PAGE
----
The two clubs have dominated women’s rugby in recent seasons, Valley Black and Gai Wu Falcons, will face off in their fourth successive Grand Championship Final at King’s Park (4.30pm). The last seven Grand Finals have seen at least one of the two taking part, with Valley claiming five titles to Gai Wu’s two over that period.
Both clubs have been instrumental in the vast improvement in the skill level and quality of local women’s rugby in recent years and games between the two are tight and fiercely competitive. Valley won the 2016-17 league title with an 8-7 win over Gai Wu on the final weekend – extending their unbeaten run to 40 matches. While last year’s Grand Final was also won by Valley 12-10 with a last-gasp try from ex-New Zealand international Olivia Coady.
In addition to Coady, Saturday’s Grand Final will feature ex-Samoan captain Bella Milo, returning to fitness for Valley, and potentially as many as 20 Hong Kong internationals on the park. “Having so many internationals on the pitch supports the development of women’s rugby in Hong Kong,” said Gai Wu coach Lai Yiu-pang.
After last year’s thriller Lai is again looking forward to putting on a Grand Final for the fans:“It’s going to show off high performance women’s rugby. We need tight games like this. Winning 70-nil or 50-nil, doesn’t help us develop as players or as a team, so I’m looking forward to a close game.”
While a positive for the Hong Kong team, the high number of international players can make life difficult for the coaches. “The players on both teams know each other from national duties. They know each other’s style and strengths,” said Valley coach James Elliot.
“It may be that the side that tries something unexpected on Saturday could make the difference,” Elliot added, while refusing to be drawn on what tricks he may have up his sleeve.
Valley will have its strongest team available with Coady returning to the captaincy after being rested last weekend. The back row of Coady, No.8 Amelie Seure and Toto Cheng has proven devastating this season. “Our regular force is ready – Bella, Olivia, Frenchie [Seure] and Colleen Tjosvold and Adrienne Garvey in the backs are all available,” Elliot said.
The Falcons will be without some key players: Aggie Poon Pak-yan – who fractured a rib in the build-up to this year’s semi-final – scored all of Gai Wu’s points in last year’s Grand Final. While Melody Li Nim-yam is still out after picking up an injury on the sevens team’s tour to New Zealand.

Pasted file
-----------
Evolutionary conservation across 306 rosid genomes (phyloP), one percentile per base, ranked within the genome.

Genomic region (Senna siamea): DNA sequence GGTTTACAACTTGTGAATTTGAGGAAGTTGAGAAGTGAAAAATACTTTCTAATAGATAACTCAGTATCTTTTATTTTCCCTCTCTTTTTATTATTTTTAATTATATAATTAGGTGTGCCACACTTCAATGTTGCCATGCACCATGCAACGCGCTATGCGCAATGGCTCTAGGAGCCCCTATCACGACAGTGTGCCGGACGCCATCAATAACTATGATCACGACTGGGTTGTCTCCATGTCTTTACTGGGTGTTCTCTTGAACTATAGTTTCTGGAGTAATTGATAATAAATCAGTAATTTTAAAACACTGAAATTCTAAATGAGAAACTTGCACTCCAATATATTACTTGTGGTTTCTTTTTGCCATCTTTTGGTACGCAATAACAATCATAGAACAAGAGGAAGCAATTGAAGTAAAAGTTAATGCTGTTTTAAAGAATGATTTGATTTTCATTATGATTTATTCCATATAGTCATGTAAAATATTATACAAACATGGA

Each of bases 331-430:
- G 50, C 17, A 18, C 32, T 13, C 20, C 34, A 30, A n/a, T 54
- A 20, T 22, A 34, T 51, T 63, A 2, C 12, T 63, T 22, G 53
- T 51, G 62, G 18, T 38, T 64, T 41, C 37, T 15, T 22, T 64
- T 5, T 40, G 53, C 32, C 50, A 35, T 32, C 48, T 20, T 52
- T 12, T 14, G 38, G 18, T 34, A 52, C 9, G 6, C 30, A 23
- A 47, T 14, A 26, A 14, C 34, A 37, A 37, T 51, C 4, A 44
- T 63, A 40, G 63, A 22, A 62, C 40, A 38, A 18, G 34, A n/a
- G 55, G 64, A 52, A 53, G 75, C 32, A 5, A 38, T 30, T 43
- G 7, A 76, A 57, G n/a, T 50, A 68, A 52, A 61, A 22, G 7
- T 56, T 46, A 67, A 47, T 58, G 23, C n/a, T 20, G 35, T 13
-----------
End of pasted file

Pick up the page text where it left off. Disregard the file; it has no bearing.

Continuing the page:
“We just prepare as best we can,” said the placid Lai. “It was our target to return to this match at the beginning of the year and now we’re here. I’m quite optimistic and the team are really looking forward to it,” said Lai.
“This is what Grand Finals are all about, each side giving their all to be the one standing at the end. It’s always about playing 80 minutes, but in a Grand Final, that’s even more true – as we found out last year.”
Prop Cherry Wu, in her first season with Gai Wu, is also out with a dislocated shoulder putting added pressure on the pack to step-up. That battle up front is likely to determine the outcome. Gai Wu have an edge in the tight five, while Valley boasts the most dangerous back row in the league. “We’re looking for quality ball from the pack, especially in the set piece, to create opportunities,” said Lai.
Elliot is confident Valley can snuff out those opportunities:“I expect them to use their forwards quite a bit. But our structures are good, and our defence is strong, especially on the line. We’ve got real strength around the ruck. Our forwards love contact and our backs like to run, so I think it will be a high-intensity match,” he said.
While Gai Wu was lifted by their last battle with Valley, Elliot discounted its impact on the final, saying, “That was a different scenario. We had to be conscious of things like points differential, while Gai Wu was going all-out for tries with the league title on the line.
“They will probably take penalty shots if they’re on offer – and so will we, as both teams have good kickers. In this game, you shouldn’t come away from opportunities without points,” said Elliot. “This time it’s much simpler for both clubs – win at all costs.”